Hours and hours of videos are uploaded to YouTube every day and they all differ in quality. For amateur movie makers who don’t have access to expensive professional video editing software, and the skills to use it, there’s a whole host of simple and easier to use apps that can be used instead, not least of which is YouTube’s own video editor. The editor is easy to use for beginners and it has every basic feature you would need to edit a video as well as some effects, the latest addition to which has been the ‘Slow-motion’ effect. If you often edit videos, you might be aware how rare it is to find this effect as a feature in an app or service. Here’s how you can use it to edit a newly video you’ve uploaded to YouTube, or to an existing one.
The slow motion effect is available in both the YouTube video editor, and the quick editing tools that you can access from the video player itself. Once you’ve uploaded the video you just made, and added it to the editor, click the effects button that appears when you hold your mouse over the video’s thumbnail and under the ‘Stabilize Video’ option, you will see the ‘Slow Motion’ option. Enable it and then select how slow you want the video to be. This applies the effect to the entire video that you’ve selected. To slow down only parts of the video, clip it from the original video using the slicing tool and add the slow-motion effect to that clip only. You can then arrange the different clips you have (those with and without the slow-motion effect) in the editor to create your final video.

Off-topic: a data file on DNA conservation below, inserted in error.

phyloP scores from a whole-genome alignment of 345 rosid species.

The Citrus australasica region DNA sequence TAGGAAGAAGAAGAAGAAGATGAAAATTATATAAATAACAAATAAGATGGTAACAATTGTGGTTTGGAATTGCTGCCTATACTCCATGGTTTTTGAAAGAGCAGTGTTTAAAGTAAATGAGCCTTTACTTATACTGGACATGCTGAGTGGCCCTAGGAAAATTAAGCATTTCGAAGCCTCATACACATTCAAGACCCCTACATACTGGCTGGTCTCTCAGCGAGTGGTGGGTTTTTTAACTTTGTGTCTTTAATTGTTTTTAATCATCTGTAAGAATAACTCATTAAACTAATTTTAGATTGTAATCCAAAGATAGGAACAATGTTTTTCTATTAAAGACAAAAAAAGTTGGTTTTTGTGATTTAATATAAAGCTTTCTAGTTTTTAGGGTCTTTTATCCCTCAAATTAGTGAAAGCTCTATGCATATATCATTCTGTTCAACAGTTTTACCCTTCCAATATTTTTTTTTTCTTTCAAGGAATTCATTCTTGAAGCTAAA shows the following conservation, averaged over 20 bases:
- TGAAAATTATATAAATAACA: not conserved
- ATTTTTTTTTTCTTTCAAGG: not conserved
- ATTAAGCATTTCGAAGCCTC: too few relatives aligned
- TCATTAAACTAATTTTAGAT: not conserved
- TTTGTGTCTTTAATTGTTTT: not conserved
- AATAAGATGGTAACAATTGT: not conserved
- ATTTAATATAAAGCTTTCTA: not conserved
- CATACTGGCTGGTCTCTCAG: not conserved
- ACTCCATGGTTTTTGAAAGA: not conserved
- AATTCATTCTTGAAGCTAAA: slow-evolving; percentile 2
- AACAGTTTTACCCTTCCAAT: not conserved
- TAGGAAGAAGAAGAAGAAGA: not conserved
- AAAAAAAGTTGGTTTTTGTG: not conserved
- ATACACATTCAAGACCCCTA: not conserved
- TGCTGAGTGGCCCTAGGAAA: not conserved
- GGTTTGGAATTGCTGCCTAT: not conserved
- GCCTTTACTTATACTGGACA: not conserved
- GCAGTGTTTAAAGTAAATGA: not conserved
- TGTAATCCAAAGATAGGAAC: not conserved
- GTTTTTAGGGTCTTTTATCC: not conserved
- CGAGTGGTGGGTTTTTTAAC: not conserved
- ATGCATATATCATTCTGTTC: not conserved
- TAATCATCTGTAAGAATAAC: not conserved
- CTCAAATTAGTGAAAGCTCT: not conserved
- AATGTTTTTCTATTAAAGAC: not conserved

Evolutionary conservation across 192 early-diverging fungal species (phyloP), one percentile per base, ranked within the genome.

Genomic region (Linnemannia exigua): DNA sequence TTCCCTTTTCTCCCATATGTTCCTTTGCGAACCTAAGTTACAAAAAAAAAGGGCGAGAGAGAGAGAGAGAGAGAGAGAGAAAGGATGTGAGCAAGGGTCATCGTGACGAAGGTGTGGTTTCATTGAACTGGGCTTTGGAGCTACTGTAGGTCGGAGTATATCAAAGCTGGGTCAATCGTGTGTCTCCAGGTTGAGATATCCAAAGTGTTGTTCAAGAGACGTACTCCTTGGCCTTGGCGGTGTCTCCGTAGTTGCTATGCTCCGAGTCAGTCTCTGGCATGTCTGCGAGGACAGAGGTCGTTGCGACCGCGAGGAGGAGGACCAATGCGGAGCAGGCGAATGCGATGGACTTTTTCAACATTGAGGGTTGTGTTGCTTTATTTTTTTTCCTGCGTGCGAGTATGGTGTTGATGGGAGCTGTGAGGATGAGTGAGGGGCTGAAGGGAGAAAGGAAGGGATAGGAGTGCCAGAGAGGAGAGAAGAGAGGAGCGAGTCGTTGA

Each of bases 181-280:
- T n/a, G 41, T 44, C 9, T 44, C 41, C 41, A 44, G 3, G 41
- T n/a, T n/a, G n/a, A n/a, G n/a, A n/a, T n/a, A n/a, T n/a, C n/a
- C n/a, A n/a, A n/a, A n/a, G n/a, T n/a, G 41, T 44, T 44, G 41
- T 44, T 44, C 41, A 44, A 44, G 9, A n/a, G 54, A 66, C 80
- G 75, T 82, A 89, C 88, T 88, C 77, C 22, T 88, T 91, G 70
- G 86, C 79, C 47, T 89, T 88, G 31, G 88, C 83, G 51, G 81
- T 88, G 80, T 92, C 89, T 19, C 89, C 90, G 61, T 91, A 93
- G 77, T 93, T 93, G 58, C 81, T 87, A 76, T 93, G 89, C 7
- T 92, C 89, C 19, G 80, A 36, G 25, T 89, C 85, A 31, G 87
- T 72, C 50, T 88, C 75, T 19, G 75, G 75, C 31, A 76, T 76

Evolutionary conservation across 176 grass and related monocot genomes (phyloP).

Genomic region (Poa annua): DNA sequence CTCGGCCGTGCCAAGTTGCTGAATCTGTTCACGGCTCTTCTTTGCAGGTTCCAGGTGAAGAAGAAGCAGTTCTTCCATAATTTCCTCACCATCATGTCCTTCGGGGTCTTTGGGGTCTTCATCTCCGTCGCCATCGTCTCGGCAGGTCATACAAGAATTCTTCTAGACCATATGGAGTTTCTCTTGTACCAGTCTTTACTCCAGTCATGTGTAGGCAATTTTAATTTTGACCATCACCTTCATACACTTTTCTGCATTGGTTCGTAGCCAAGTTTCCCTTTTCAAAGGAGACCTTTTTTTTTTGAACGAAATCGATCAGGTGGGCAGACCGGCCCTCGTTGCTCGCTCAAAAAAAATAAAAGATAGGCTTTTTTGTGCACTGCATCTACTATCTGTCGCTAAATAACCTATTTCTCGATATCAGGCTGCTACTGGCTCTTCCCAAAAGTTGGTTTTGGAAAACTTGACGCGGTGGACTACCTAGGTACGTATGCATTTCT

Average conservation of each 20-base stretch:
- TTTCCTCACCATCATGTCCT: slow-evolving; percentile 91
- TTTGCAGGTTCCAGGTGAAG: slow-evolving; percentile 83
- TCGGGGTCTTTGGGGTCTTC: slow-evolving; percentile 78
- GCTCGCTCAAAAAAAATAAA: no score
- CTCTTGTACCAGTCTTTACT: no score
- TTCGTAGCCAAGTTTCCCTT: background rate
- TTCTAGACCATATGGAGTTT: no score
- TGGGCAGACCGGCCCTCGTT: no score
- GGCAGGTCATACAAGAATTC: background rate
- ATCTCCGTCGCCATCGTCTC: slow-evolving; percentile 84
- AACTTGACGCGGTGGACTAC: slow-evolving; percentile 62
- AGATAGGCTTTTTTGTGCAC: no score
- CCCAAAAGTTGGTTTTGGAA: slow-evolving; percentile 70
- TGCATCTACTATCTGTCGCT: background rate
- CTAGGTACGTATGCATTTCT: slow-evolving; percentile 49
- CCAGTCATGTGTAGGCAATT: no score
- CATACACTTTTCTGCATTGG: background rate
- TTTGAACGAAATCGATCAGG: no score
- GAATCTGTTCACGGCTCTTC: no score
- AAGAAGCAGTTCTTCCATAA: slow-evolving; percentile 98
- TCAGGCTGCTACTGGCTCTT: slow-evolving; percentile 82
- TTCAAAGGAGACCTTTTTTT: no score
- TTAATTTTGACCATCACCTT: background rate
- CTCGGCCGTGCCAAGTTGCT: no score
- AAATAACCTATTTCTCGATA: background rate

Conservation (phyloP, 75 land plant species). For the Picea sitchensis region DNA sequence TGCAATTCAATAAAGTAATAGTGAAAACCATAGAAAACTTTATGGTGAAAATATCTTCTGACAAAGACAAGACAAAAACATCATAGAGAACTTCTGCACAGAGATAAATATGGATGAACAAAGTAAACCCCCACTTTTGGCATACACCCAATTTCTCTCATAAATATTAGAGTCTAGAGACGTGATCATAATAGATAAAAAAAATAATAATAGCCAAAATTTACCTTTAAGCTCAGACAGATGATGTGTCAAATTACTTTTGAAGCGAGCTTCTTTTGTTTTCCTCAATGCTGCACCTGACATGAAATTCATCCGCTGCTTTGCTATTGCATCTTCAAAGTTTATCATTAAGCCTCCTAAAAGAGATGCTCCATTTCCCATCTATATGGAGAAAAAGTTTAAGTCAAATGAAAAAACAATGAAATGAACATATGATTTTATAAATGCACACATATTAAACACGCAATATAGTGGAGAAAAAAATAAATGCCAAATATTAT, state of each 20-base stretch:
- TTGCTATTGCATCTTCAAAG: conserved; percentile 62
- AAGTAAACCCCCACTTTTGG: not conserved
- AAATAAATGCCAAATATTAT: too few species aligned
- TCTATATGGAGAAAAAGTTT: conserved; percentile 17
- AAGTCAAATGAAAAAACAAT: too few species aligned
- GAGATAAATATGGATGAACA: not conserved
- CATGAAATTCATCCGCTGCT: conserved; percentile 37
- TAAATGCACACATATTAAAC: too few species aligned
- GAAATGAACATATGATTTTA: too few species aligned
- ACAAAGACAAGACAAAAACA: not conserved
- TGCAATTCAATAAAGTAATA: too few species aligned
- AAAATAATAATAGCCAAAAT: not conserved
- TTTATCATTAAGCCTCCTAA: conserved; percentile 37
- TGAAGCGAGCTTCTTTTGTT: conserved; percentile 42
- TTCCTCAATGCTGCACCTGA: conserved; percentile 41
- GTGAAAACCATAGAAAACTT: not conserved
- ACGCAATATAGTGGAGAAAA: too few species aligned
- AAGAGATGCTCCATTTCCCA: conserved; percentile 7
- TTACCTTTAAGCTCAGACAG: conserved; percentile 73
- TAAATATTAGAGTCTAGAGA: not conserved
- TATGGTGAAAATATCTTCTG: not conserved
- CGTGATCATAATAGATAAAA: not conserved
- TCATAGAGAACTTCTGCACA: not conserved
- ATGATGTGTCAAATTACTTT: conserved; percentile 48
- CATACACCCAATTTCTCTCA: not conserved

Alternatively, you can open an old video that you’ve uploaded and click the edit button under the player and click the magic wand button to access the effects panel. At the top right, you will see a button with a turtle on it and select a speed to slow it down to.
The first method, i.e. using the editor has the upper hand here; you can slice a particular portion of a video and apply the effect to it only. When editing it from the video’s page, you have no choice other than to apply it to the whole video.
The preview feature doesn’t seem to work for this particular effect i.e. you can see how the original video plays compared to the one you’ve slowed down. Videos are slowed down by a fixed percentage of their original playback speed and not by frames per second (or millisecond). Users can only select one of the preset speeds for slowing the video down and in case you were wondering, there is no option as yet to speed videos up.